Journalists are criticized today for any number of things. They’re biased and even evil. They invent stories and propagate fake news, an allegation, by the way, that’s as dangerous as it is wrongheaded and ridiculous. That’s not what good journalists do. Period.

Good journalists are vital purveyors of information and are indispensable in protecting the Constitution, our freedoms, and our way of life. It’s called the Fourth Estate for many reasons.

The fall of local newspapers, basically because they have failed to effectively monetize the internet, is particularly troubling. Weak reporting and ineffective oversight of government’s machinations allow local boards and their members to rule with impunity, and that’s a problem.

It’s also why laws governing open records and open meetings are so important, a conviction remembered each year through Sunshine Week, a nationwide celebration of access to public information and what that means for people and their communities.

Through public records, people — everyone, including journalists — can access myriad information — about, for example, contracts, salaries, campaign finances, emails, and real estate holdings. Without those records many stories won’t be told, and much corruption will never be exposed.

We use public records as a routine part of our reporting process, and they’ve played a large role in many of our stories. For instance, a review of flight records from the Beverly Perdue campaign submitted to the State Board of Elections helped Carolina Journal show several problems with the then-governor’s use of private aircraft. People associated with the campaign pleaded guilty to campaign finance violations. In another example, public records helped CJ show U.S. Sen. Kay Hagan’s husband received a federal stimulus grant to install solar panels on a building he owned. The installation was done by a company owned by Hagan’s son.

Some other high-profile examples:

  • A ferry service to transport about 40 schoolchildren from the Outer Banks to the mainland was shrouded in corruption. Although proponents of the ferry said schoolchildren needed it for transportation, documents suggested the service was also intended to transport resort workers and tourists. In May 2003, former N. C. Department of Transportation Ferry Division Director Jerry Gaskill did a study and submitted it to the General Assembly. The proposed route would have been about 12 miles across the shallow Currituck Sound from the Currituck community to the Corolla community. But Gaskill failed to address two previous unsuccessful attempts by Currituck County to obtain a dredging permit for the shallow Corolla location. State and federal environmental agencies had ruled the area was a sensitive marine habitat that needed to be protected. In May 2004, Ferry Division workers used workboats to “prop wash” a channel in an area designated an essential marine habitat. When news reports about the incident surfaced, Gaskill and other Ferry Division officials said the damage done to the sound was accidental, but an investigation showed otherwise. Charges were ultimately filed against Gaskill and other NCDOT employees. A 49-person, 50-foot pontoon boat ordered for the service was delivered in August 2004 but was never used.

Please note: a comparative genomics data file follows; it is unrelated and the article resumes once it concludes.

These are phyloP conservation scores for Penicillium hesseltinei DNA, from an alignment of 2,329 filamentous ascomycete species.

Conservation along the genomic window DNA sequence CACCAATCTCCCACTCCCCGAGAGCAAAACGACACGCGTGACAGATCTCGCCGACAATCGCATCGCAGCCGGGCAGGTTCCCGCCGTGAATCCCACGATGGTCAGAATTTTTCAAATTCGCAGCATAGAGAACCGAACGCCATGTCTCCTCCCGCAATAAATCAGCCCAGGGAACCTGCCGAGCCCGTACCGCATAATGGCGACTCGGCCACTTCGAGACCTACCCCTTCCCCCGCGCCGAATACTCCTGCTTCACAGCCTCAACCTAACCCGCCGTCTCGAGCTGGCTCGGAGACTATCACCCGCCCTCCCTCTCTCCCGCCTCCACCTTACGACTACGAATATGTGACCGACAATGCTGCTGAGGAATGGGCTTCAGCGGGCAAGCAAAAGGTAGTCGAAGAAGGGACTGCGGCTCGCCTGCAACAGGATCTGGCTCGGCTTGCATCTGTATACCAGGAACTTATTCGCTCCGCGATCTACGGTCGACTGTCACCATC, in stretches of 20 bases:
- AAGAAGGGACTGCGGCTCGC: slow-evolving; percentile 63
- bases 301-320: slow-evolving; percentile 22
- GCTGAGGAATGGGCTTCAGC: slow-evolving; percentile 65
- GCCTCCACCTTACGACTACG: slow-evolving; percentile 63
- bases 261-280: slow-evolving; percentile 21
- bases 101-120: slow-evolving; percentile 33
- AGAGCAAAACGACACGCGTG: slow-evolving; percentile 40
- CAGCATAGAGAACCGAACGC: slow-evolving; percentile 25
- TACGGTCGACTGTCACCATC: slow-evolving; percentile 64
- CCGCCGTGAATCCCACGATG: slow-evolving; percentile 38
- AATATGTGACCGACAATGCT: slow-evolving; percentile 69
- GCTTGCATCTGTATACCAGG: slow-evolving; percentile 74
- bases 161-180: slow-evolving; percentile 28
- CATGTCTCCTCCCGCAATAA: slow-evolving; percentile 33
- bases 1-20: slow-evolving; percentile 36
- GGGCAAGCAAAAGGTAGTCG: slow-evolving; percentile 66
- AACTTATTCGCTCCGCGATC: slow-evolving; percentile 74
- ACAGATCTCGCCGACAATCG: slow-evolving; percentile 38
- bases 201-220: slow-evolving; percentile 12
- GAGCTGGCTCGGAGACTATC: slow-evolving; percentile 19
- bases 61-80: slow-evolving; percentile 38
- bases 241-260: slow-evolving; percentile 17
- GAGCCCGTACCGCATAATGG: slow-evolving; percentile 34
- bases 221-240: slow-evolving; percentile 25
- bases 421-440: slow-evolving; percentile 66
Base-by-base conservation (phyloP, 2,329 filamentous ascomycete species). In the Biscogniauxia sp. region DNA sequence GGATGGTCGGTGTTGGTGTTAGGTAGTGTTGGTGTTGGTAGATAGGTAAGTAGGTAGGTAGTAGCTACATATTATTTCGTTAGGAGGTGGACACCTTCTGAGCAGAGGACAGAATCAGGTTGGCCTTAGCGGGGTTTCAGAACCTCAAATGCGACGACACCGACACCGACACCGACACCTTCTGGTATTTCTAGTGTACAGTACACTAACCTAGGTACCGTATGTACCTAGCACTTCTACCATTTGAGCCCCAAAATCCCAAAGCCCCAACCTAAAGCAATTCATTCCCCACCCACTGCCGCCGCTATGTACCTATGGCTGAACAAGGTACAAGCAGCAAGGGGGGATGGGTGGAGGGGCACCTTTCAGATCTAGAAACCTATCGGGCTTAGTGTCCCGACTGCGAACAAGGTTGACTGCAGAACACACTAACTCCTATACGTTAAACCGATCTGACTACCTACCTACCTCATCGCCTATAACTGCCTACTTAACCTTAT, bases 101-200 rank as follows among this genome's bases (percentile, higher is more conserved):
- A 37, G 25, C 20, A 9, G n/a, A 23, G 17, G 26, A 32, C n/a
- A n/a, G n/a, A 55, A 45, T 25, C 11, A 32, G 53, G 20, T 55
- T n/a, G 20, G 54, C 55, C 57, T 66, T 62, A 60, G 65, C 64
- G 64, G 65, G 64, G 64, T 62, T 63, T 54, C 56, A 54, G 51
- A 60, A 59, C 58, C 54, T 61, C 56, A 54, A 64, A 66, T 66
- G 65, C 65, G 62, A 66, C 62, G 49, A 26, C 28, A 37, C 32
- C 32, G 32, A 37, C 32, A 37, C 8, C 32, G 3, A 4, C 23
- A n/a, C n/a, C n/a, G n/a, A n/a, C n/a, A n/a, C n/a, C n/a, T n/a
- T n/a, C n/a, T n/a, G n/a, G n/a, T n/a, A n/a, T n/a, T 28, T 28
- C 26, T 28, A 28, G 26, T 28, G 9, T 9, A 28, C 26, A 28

• In July 26, 2007, Dolly Parton’s brother Randy performed his first public show at the Roanoke Rapids theater that would bear his name. Parton had a contract to perform at the 35,000-square foot, 1,500-seat facility, as well as to manage it. The first shows were well-attended, but the number of empty seats grew steadily over the next few months. On Dec. 6, just as Parton was getting ready to take the stage, city officials determined he was under the influence of alcohol and sent him home. He never performed at the theater again. Parton invested none of his own money, the city borrowed $21 million, and state agencies added about $6 million to launch the project. Before the theater opened, CJ documented questionable feasibility studies, unrealistic economic impact forecasts, conflicts of interest, lack of transparency, reckless spending, a marketing campaign that was never funded, and Parton’s lack of management experience. CJ later reported poor attendance after the theater opened and provided an on-the-scene report the night city officials sent Parton home.
  • Public real estate records led to a story that indicated Gov. Mike Easley got a deal on a waterfront lot in Carteret County. State and federal prosecutors acknowledged to Carolina Journal that their decision to open a corruption investigation often stems from a news story suggesting improper behavior or criminality by public officials. Easley’s deal, in fact, was better than first reported.“The case [against former Gov. Mike Easley] began after credible allegations of misconduct were presented in the news media,” U.S. Attorney George Holding told CJ. “Without investigative journalists here in the capital, much misconduct would not have come to light.”Holding said the federal probe of Easley officially began in February 2009. Easley pleaded guilty to a charge involving an unreported campaign flight provided by the man who also arranged the real estate purchase. Easley became the first governor in North Carolina history convicted of a felony connected to his conduct in public office.

Public records are indeed just that — public and available to all. It’s up to all of us to remain vigilant in promoting transparency and accountability among government and public officials. Carolina Journal certainly will.